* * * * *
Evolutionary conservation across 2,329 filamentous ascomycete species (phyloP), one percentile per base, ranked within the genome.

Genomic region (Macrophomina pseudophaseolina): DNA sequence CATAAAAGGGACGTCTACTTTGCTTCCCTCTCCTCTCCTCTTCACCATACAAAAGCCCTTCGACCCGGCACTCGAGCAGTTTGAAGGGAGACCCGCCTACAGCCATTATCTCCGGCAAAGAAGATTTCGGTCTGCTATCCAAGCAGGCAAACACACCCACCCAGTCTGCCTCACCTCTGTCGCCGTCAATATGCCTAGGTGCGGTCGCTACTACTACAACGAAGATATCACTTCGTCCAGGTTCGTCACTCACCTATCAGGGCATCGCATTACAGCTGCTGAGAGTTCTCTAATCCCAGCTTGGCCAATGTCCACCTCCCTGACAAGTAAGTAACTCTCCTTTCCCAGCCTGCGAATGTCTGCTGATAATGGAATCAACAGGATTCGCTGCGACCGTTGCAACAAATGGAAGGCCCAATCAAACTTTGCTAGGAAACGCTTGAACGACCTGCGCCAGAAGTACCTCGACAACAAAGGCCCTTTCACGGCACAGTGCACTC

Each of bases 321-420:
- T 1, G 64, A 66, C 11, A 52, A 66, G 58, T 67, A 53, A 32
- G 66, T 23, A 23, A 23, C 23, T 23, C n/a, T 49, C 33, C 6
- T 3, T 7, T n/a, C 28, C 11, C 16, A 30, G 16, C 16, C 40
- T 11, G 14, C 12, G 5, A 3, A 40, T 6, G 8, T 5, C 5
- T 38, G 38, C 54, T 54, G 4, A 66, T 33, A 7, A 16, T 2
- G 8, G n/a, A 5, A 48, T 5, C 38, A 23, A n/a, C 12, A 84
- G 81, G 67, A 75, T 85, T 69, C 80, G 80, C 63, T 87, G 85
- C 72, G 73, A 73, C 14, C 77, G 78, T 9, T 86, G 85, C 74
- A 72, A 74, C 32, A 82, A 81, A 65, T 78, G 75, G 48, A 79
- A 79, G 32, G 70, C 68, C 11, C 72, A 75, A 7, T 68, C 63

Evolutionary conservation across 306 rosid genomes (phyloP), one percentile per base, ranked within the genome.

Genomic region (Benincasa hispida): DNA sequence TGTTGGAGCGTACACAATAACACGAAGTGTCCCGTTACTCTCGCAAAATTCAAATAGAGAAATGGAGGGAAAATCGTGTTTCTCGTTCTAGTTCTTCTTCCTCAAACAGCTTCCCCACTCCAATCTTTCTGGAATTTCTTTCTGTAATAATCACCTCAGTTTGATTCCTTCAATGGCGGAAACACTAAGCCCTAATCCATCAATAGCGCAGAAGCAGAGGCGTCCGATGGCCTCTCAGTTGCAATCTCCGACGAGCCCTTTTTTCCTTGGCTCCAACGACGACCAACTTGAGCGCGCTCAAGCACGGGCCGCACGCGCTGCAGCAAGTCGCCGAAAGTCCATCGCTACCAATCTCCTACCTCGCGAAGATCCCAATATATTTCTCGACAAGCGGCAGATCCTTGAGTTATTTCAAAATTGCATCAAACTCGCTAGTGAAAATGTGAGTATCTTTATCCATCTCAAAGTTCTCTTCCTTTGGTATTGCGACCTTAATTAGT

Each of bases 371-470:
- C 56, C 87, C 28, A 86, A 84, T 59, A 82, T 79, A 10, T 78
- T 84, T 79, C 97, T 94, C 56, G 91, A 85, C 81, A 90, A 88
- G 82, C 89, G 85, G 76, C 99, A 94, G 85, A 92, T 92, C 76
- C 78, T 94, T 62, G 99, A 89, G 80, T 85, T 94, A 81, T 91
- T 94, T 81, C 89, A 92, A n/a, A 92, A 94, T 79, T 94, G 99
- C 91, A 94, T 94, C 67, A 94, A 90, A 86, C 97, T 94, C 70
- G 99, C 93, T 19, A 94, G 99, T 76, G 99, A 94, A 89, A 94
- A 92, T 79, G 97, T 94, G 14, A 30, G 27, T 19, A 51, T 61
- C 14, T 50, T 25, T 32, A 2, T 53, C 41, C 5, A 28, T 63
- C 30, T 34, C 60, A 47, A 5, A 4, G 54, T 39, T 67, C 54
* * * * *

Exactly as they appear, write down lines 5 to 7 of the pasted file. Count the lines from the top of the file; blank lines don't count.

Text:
- G 66, T 23, A 23, A 23, C 23, T 23, C n/a, T 49, C 33, C 6
- T 3, T 7, T n/a, C 28, C 11, C 16, A 30, G 16, C 16, C 40
- T 11, G 14, C 12, G 5, A 3, A 40, T 6, G 8, T 5, C 5